What Drives Business?
A few years ago I wrote a short (but very popular) blog post about what is the Profit Equation and the role that Risk plays in profitable business ventures.
Today I wanted to change the focus to what drives a business forward. What makes one business more successful than another.
I recently read an excellent article on this subject from the folks at the VeraSage Institute which presented the following formula:
At a recent conference one of the speakers presented the following syllogism:
- What drives a company -> sales
- What drives sales -> marketing
- What drives marketing -> data
The implication is clear, ultimately data drives a company.
Unfortunately, this thinking is all too prevalent in the business world (perhaps, just the world, leave business out of it).
It is also wrong. Actually, it is not just wrong, it is confusing cause with effect. Data is not the cause of company activity, it is the effect of it.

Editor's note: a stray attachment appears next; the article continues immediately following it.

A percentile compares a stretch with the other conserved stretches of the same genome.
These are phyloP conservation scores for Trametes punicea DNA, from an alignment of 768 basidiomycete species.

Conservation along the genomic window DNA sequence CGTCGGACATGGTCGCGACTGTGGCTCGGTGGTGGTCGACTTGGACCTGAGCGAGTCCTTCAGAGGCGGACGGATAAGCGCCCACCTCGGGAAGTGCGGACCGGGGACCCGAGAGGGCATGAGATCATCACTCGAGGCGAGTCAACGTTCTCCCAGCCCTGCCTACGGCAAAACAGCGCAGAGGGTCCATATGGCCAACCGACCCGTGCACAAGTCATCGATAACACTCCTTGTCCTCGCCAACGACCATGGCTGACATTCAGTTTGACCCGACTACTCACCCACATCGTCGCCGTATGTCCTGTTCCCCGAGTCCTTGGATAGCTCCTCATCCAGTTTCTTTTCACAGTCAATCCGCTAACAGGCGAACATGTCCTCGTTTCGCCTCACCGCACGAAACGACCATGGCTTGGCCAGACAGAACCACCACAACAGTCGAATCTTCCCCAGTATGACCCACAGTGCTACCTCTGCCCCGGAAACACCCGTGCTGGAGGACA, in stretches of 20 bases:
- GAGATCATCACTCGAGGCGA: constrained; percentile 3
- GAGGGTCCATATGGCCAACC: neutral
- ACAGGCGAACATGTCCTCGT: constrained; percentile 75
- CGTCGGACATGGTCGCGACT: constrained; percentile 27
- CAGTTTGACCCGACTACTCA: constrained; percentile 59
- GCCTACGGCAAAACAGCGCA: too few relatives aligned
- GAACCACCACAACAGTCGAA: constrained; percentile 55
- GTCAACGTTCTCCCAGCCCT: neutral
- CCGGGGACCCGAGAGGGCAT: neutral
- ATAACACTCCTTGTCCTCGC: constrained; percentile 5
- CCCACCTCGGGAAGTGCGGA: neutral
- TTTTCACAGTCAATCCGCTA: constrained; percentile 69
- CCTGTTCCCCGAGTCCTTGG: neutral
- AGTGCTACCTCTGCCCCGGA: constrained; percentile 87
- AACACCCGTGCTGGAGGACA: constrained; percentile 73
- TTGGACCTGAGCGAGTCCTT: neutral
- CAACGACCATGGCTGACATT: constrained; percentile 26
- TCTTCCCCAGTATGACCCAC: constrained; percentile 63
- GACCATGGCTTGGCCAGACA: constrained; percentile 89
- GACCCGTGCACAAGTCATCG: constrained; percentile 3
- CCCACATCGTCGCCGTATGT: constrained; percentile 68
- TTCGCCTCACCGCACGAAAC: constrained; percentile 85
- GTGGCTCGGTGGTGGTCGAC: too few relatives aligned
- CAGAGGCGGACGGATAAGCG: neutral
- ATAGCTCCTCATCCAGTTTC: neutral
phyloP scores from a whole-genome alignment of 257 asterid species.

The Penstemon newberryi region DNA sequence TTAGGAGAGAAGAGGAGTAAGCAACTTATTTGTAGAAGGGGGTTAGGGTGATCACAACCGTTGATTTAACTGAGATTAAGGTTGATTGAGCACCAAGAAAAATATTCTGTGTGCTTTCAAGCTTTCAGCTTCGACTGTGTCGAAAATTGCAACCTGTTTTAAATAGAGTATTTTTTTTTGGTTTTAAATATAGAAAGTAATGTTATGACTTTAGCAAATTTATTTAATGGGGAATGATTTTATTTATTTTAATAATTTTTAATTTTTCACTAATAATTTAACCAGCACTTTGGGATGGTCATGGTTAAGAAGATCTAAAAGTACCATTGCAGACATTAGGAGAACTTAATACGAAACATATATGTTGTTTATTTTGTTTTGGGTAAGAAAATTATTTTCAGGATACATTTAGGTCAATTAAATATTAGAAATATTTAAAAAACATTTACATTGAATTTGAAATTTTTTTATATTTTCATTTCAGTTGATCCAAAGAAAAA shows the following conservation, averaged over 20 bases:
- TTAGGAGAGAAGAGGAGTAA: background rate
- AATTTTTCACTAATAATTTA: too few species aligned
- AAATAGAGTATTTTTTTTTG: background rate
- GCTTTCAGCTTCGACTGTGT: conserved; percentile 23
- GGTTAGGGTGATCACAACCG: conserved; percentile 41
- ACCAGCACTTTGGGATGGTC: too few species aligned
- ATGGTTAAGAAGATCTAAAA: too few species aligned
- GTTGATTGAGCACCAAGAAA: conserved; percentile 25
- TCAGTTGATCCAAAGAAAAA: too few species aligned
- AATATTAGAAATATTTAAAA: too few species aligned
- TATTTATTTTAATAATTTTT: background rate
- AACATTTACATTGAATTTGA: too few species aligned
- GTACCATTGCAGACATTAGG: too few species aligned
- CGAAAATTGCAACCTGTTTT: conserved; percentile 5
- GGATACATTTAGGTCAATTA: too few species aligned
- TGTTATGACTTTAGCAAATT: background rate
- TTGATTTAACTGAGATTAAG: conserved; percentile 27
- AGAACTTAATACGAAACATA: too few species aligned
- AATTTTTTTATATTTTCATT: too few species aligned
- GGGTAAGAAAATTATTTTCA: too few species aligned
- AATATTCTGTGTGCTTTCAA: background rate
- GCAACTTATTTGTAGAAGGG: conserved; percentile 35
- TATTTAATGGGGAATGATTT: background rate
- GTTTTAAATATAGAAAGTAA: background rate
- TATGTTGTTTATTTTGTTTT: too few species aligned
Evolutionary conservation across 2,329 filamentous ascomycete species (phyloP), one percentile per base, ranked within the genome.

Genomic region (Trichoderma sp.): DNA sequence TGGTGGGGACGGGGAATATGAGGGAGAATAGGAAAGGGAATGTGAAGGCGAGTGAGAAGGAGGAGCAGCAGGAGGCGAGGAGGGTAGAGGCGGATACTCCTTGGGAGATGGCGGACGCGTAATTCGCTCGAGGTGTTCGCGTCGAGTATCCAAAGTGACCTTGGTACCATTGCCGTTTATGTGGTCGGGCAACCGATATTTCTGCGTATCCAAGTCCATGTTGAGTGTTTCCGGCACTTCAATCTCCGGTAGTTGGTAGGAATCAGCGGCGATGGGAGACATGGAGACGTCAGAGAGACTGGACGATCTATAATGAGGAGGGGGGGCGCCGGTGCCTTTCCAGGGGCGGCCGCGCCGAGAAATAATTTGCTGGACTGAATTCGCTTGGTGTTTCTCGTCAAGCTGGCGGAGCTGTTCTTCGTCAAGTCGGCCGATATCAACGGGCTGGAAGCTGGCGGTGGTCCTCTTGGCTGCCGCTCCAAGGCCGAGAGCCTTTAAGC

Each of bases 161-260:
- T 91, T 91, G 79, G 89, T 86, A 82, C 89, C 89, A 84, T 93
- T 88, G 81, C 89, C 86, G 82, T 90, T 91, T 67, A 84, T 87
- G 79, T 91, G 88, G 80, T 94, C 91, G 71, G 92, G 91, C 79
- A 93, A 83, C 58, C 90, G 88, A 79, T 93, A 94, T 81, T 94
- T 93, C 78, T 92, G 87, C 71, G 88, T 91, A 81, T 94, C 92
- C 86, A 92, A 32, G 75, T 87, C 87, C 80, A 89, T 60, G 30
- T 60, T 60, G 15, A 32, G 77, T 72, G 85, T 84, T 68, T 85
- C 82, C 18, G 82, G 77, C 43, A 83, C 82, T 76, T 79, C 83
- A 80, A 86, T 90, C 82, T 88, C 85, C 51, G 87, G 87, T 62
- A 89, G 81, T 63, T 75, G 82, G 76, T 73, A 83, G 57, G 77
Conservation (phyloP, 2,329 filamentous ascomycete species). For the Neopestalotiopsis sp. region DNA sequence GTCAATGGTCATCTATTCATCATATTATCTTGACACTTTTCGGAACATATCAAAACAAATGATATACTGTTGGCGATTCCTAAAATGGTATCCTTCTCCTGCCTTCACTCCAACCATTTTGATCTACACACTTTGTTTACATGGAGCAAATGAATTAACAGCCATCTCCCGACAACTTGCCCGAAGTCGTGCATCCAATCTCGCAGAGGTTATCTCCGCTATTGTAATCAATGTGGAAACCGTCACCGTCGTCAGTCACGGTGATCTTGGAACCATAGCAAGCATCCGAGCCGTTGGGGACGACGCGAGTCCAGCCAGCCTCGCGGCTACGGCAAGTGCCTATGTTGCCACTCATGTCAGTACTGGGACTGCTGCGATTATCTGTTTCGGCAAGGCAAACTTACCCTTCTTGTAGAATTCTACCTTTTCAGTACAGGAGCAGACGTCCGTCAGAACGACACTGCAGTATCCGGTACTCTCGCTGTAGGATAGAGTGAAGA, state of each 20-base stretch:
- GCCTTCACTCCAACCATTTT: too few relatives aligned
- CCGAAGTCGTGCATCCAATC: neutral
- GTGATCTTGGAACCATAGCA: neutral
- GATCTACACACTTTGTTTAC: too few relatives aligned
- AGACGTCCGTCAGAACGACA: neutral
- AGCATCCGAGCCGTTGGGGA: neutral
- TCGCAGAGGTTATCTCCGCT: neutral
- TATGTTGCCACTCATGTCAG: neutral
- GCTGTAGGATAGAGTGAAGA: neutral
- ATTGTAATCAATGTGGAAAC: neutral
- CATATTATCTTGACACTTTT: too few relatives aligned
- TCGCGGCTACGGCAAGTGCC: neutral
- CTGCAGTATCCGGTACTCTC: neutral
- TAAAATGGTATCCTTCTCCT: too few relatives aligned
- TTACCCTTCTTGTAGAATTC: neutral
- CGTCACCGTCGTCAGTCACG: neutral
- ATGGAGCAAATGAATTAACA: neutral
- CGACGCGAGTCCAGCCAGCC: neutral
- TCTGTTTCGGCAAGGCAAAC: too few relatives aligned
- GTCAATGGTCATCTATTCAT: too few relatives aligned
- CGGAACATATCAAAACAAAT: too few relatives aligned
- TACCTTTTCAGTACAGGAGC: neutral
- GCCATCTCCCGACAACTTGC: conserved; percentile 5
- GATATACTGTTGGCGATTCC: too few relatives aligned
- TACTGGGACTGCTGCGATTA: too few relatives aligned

Instead, I would like to post the following syllogism:
- What drives a company -> profit
- What drives profit -> creating value for customers
- What drives value for customers -> innovation
- What drives innovation -> knowledge
- What drives knowledge -> relationships (conversations)
In my chain it is relationships that ultimately drive a company.
I totally agree with the premise that knowledge and relationships drive business. Business is conducted by humans and we want to do business with people we like and trust. Like and trust assumes a certain level of knowledge (i.e. I am confident the person understands how to solve my problem and make my business better) and confidence that they will have my best interests at hand.
One of my heroes in life was Charlie “Tremendous” Jones who famously said, “You are the same today that you are going to be five years from now except for two things: the people you meet and the books you read."
If your business is not as successful as you would like it to be, it may be time to spend more energy on learning and on building relationships. So, pick up a book (or Kindle, iPad) and start reading; make an effort to deepen your relationships and build some new ones.
by Scott Heintzelman - Scott is a CPA, CMA and CFE living in Pennsylvania. Scott is a partner serving on the executive team at McKonly & Asbury LLP, a regional accounting firm with multiple offices in the Mid-Atlantic. The firm has been an IPA ALL-STAR as well as winning Best Places to Work in Pennsylvania for numerous years.